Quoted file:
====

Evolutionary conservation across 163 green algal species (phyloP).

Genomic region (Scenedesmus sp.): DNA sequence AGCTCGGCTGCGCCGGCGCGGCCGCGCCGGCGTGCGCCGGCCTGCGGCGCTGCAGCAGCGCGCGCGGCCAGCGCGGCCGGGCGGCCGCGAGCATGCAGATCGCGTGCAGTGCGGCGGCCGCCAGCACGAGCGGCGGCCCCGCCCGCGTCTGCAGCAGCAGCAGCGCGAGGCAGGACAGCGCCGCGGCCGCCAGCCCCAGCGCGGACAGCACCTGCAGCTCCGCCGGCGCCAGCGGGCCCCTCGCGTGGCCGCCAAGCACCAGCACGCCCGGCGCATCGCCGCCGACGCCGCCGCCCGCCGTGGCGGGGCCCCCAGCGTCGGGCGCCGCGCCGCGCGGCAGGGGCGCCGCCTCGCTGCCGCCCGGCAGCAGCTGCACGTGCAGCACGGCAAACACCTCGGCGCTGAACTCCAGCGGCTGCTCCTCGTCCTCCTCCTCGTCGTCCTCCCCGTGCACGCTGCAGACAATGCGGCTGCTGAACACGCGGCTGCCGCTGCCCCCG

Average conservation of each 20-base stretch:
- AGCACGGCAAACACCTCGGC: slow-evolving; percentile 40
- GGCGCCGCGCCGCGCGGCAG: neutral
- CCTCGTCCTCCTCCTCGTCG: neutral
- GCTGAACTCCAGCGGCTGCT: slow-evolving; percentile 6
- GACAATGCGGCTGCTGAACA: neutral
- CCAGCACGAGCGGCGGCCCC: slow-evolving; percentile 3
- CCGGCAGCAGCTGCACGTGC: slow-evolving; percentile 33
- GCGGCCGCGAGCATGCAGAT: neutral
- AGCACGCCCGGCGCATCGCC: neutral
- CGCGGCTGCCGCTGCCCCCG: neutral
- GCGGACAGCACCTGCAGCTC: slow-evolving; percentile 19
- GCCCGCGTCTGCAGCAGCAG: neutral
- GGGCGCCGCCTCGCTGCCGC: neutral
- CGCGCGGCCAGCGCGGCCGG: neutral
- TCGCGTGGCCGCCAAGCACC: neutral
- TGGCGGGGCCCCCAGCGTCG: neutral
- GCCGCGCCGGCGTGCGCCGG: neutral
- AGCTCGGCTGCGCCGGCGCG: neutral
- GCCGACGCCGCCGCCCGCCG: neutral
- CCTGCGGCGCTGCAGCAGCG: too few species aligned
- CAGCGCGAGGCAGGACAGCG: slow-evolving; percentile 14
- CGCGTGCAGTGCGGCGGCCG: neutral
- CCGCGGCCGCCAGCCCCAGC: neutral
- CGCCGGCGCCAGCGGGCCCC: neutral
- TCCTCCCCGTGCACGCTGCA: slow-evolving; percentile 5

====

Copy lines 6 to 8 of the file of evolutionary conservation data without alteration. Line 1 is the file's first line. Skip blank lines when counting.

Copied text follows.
- CCTCGTCCTCCTCCTCGTCG: neutral
- GCTGAACTCCAGCGGCTGCT: slow-evolving; percentile 6
- GACAATGCGGCTGCTGAACA: neutral